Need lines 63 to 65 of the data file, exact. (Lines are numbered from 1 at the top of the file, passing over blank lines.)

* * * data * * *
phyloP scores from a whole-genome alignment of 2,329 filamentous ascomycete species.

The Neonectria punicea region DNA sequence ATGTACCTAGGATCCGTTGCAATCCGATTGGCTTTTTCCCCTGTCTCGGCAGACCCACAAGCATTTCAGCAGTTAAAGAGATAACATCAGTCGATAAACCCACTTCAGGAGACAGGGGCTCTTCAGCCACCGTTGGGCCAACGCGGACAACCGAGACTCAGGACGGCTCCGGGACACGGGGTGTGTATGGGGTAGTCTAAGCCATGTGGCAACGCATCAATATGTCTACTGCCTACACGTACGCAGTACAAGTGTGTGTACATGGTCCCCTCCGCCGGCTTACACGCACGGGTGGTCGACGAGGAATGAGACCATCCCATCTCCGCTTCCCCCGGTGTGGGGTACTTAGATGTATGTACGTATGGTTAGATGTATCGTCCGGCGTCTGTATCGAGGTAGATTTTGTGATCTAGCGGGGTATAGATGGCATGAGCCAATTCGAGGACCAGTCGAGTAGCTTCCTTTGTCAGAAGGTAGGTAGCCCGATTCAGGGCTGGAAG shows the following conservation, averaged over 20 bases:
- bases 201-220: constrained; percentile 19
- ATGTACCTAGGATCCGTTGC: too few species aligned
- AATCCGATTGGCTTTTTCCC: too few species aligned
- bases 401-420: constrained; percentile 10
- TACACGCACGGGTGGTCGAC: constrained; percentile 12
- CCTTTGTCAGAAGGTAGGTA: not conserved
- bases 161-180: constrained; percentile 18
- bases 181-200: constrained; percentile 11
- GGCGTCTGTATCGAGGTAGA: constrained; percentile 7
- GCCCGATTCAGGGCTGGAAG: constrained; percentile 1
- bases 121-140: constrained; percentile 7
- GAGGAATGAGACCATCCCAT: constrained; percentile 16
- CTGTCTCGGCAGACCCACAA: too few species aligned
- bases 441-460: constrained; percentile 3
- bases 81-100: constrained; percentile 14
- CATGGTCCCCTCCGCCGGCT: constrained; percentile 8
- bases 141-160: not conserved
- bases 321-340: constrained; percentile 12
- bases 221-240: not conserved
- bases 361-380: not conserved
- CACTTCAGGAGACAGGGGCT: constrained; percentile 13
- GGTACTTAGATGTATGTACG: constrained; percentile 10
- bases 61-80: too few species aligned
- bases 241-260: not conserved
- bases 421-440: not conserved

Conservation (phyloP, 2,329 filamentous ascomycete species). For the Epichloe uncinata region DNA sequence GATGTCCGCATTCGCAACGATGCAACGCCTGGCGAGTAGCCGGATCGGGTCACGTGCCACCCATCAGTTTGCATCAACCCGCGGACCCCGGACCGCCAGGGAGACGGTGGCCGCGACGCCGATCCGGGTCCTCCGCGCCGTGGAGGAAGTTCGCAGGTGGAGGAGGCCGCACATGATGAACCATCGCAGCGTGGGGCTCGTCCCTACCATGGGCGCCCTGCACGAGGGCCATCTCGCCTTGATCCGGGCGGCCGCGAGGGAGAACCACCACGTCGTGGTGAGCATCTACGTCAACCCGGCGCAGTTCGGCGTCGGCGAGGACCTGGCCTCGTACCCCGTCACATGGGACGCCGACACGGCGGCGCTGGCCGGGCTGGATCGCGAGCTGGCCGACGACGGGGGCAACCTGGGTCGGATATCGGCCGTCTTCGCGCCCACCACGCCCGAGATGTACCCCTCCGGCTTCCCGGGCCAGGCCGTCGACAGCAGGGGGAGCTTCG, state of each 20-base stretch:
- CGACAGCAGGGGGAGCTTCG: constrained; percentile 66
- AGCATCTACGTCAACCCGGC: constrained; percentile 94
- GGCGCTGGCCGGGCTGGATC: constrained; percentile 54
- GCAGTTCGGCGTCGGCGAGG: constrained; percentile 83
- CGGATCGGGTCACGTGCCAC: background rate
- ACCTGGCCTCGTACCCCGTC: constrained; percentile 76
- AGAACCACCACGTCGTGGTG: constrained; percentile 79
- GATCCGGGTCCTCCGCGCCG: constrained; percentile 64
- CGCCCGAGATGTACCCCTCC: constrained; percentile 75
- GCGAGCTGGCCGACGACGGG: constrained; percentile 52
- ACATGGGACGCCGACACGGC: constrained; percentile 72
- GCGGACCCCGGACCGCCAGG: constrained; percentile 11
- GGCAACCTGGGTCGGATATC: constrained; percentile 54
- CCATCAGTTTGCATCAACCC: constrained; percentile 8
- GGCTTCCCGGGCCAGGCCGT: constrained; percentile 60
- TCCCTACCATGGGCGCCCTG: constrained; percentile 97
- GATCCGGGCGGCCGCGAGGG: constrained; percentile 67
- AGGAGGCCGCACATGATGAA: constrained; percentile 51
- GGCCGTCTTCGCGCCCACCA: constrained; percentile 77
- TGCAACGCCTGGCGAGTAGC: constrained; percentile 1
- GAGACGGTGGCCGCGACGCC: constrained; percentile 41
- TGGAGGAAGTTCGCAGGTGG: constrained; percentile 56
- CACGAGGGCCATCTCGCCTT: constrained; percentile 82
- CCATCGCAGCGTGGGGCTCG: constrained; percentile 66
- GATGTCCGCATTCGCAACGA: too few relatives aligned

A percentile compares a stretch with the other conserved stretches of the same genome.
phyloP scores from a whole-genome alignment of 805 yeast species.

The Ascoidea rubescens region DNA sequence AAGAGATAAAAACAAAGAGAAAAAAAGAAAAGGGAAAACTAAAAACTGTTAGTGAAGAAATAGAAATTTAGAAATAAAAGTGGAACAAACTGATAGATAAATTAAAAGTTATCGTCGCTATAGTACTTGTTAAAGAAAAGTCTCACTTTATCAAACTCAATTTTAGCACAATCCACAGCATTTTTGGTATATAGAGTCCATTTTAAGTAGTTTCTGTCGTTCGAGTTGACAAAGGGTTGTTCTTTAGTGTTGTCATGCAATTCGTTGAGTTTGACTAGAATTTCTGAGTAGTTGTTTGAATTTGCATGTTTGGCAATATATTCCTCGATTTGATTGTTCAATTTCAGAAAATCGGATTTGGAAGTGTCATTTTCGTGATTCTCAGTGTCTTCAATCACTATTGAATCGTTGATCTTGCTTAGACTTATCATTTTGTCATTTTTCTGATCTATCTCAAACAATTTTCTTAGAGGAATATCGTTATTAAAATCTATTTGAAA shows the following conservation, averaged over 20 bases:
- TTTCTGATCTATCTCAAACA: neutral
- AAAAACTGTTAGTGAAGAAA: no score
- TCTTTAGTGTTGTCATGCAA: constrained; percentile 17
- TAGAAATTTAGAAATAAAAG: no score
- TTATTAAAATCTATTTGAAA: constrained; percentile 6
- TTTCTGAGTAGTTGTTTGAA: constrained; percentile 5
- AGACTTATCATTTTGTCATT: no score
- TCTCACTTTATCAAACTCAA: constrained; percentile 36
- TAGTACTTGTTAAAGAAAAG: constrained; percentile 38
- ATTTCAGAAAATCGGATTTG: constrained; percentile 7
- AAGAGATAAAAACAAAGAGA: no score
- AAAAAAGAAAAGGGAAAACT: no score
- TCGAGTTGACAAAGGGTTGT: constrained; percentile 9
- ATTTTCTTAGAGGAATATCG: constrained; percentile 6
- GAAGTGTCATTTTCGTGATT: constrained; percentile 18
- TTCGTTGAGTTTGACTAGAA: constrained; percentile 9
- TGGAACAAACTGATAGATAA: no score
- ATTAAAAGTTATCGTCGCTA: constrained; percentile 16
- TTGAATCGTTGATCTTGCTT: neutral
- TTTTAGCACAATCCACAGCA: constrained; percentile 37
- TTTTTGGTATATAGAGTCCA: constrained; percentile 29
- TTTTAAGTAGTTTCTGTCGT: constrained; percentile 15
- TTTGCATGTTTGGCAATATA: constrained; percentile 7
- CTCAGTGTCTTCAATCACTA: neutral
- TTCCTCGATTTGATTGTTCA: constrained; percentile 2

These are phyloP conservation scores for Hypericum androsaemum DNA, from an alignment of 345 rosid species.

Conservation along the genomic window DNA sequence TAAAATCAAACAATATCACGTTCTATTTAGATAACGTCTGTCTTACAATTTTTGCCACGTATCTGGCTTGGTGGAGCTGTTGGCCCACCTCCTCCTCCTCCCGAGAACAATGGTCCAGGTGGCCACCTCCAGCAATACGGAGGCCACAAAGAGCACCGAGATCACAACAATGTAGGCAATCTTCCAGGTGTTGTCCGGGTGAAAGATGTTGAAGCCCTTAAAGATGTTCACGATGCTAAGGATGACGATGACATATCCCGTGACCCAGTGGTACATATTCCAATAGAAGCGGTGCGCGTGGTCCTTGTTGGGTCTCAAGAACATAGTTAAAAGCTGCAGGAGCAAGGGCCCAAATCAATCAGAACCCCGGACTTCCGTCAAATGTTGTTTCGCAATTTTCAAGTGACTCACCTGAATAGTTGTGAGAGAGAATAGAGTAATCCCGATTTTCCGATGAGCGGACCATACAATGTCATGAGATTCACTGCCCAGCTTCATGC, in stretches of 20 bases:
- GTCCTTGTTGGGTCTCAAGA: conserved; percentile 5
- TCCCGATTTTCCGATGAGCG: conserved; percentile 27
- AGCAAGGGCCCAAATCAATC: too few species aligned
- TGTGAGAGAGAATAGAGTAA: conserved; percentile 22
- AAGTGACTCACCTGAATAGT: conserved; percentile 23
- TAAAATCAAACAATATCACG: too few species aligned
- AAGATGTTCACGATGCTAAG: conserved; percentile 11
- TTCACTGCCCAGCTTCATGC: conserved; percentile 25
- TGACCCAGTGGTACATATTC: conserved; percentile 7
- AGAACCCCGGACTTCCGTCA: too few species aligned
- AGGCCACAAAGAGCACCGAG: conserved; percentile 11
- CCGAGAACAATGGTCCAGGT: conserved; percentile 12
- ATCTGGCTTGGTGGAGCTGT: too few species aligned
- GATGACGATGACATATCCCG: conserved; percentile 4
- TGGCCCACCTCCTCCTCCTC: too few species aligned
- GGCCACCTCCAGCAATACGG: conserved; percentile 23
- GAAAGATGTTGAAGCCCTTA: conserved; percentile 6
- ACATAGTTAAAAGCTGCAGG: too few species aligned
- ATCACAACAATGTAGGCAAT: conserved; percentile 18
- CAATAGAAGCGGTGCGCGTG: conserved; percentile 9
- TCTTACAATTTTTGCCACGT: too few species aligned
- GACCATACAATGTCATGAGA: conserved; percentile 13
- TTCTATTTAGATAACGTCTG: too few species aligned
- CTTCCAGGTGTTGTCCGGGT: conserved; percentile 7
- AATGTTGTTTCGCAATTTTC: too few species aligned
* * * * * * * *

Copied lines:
- AGACTTATCATTTTGTCATT: no score
- TCTCACTTTATCAAACTCAA: constrained; percentile 36
- TAGTACTTGTTAAAGAAAAG: constrained; percentile 38